Parasite-Pathogen Partnership

Parasitic mites that transmit a honey bee-infecting virus may benefit from spreading the pathogen, a study shows.

By | March 7, 2016

Honey bee (Apis mellifera)WIKIMEDIA, CUMNOR HILLHoney bee colony losses concern beekeepers and agriculturists alike, as Apis mellifera are important crop pollinators. A pair of factors that affect the health of honey bee colonies are the mite, Varroa destructorwhich parasitizes honey bee larvae—and the pathogenic deformed wing virus (DWV), which V. destructor can transmit. Scientists have long tried to understand the details of the mite-virus-bee ecology. It was already known that DWV benefitted from its association with the mite, as the parasite helps the virus spread. But it had been less clear whether the mite gained anything from serving as a viral vector. It turns out that mites show more reproductive successes when parasitizing honey bees with active DWV infections, according to a study published today (March 7) in PNAS.

“We provide evidence supporting the occurrence of a mutualistic symbiosis, unrecognized so far, which accounts for the severe impact of this parasite-pathogen association on honeybee health,” study coauthors Francesco Nazzi of the University of Udine and Francesco Pennacchio of the University of Naples Federico II, both in Italy, told The Scientist in an email.

“Nobody was expecting this,” said University of Salford ecologist Stephen Martin, who was not involved in the work.

A mother V. destructor mite parasitizes a larval honey bee by entering its brood cell before it is capped, poking a hole in the insect’s abdomen through which to feed, and reproducing within the sealed brood cell. “It was believed that the virus was just passed mechanically,” Martin said. The mites, it seemed, “were effectively syringes” for the virus. It now appears that the mite benefits from spreading the virus.

Nazzi, Pennacchio, and colleagues previously suggested that DWV weakens the bee immune system by affecting proteins of the NF-κB family of immune-response genes. The researchers hypothesized that the bees’ weakened immune systems might make them more tolerant of mite parasitization.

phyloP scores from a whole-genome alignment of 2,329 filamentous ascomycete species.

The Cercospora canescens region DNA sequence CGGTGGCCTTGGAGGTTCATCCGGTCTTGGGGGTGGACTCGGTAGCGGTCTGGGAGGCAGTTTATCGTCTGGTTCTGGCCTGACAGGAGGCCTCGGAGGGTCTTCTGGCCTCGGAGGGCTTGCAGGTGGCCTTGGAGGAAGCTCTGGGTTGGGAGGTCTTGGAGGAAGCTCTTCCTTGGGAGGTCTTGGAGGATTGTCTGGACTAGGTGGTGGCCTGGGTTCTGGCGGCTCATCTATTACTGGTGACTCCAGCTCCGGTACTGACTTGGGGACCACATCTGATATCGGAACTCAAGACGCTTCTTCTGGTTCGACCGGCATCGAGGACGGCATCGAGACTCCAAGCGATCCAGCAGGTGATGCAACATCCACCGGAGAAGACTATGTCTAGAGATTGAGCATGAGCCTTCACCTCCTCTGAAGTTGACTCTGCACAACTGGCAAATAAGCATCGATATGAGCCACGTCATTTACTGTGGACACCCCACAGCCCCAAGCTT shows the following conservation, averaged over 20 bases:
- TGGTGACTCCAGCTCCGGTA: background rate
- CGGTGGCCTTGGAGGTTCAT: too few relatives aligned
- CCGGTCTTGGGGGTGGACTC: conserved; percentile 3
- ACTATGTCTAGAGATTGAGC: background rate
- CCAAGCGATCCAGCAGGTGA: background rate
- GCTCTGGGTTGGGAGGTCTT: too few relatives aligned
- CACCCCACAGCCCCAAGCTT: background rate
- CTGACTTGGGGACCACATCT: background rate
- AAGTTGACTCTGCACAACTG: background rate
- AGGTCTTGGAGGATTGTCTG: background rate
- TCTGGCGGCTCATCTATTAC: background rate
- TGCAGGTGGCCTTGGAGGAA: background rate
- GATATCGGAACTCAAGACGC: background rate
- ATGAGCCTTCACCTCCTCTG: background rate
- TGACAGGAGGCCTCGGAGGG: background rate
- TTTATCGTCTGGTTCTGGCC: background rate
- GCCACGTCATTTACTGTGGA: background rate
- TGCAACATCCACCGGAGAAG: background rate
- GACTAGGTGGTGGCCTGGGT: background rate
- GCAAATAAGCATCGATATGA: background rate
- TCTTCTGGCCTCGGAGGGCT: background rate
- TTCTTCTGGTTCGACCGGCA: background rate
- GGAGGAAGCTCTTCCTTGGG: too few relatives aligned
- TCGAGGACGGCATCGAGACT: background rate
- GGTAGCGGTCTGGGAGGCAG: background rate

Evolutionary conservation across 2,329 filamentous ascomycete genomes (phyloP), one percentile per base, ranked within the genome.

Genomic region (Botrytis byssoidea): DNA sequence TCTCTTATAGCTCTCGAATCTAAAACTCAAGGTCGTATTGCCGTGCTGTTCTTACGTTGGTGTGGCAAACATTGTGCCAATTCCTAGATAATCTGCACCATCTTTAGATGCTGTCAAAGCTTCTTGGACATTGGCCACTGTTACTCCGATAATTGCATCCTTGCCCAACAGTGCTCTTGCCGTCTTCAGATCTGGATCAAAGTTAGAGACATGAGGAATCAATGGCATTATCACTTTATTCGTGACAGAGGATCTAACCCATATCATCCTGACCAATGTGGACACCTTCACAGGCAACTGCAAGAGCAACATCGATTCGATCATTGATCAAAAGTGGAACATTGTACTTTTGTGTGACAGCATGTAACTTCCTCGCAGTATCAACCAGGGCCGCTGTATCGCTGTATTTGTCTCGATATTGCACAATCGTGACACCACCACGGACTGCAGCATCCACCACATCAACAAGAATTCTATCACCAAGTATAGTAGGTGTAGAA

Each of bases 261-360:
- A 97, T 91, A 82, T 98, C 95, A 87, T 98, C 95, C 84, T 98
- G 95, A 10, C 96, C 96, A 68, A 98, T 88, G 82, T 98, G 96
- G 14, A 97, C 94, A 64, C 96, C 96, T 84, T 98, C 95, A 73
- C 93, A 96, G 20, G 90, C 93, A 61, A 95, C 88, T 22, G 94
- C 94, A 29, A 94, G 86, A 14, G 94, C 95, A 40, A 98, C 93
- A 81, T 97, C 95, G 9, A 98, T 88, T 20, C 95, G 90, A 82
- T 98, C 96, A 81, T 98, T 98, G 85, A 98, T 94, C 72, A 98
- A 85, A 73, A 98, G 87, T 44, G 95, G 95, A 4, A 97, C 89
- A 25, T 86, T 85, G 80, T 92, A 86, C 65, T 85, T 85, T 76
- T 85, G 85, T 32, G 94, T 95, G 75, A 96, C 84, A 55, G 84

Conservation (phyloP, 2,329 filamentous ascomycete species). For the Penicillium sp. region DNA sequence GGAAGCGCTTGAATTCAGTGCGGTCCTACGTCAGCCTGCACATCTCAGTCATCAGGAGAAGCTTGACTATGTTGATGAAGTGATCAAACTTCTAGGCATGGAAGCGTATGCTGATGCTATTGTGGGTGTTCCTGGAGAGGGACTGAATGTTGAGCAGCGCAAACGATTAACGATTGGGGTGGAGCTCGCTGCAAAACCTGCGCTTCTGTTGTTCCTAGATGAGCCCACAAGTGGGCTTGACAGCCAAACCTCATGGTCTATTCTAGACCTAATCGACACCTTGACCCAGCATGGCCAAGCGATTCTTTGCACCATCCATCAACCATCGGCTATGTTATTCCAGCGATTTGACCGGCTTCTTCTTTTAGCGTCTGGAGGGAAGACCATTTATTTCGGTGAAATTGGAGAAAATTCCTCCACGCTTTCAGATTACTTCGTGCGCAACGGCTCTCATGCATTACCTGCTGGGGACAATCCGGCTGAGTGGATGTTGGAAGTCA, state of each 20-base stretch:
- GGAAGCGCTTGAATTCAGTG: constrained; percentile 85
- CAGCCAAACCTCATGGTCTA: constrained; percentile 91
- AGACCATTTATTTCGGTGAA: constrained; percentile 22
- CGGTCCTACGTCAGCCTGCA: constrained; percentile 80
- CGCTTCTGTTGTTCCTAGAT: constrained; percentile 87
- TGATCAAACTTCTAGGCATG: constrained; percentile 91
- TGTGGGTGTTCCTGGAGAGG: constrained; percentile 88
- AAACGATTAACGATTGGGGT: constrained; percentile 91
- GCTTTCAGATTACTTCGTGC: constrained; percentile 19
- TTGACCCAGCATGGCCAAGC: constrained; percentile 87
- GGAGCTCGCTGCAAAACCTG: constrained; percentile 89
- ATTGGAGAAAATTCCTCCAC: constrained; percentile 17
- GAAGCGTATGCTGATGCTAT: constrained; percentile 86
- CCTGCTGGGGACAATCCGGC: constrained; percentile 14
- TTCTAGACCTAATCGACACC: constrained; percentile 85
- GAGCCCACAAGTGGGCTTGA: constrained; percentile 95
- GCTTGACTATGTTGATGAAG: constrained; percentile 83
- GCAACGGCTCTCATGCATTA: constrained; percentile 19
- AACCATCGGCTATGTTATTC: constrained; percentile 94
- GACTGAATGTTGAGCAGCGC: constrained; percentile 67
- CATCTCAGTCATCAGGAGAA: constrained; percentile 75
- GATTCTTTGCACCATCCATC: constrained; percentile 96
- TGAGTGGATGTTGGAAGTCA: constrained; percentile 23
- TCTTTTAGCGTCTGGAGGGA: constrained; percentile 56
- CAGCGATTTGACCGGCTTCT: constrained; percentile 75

For the present study, the researchers probed the correlation between the bees’ DWV levels and the strength of their immune responses. The team tested the bees’ immune responses by testing their abilities to coat a nylon thread in melanin and other materials, as they would react to most other pathogens. The researchers found that bees infected with more copies of DWV were less able to melanize the thread effectively.

The researchers then explored the relationship between DWV infection and genes involved in bee immunity, including members of the NF-κB signaling pathway. The researchers used RNA interference (RNAi) to knock down expression of NF-κB-family member Dorsal-1A, finding that levels of Amel\102—the bee homolog of a butterfly gene involved in melanization—were reduced. This suggested that Amel\102 expression is influenced by that of NF-κB. In bees with higher levels of the virus, Amel\102 levels were decreased, while levels of a gene that impairs NF-κB activation—Amel\LRR—were increased. These results, the authors suggest, indicated that DWV impairs the honey bee immune system by blocking NF-κB signaling.

The team also examined reproductive success of mites infesting DWV-infected bees. The proportion of reproducing mites increased in those infected with more copies of DWV, the researchers found.

“Their work to show that there’s a correlation between immune genes and DWV levels [is] interesting, but I don’t think that correlation is necessarily the same as indicating a direct causation,” said Diana Cox-Foster of the US Department of Agriculture’s pollinating insects unit, who was not involved in the work. “I still question whether it’s a symbiotic relationship, per se,” she added.

Together DWV and the honey bee-parasitizing mite present a powerful threat to honey bee health worldwide, noted Norman Carreck of the University of Sussex, U.K., who was not involved in the study. “Colony losses around the world are very commonly associated with deformed wing virus,” he told The Scientist. “In my view, Varroa remains the main threat to beekeeping worldwide.”

A better under understanding of their ecology, Nazzi and Pennacchio told The Scientist, “will support the definition of new strategies to prevent colony losses.”

G. Di Prisco et al., “A mutualistic symbiosis between a parasitic mite and a pathogenic virus undermines honey bee immunity and health,” PNAS, doi:10.1073/pnas.1523515113, 2016.

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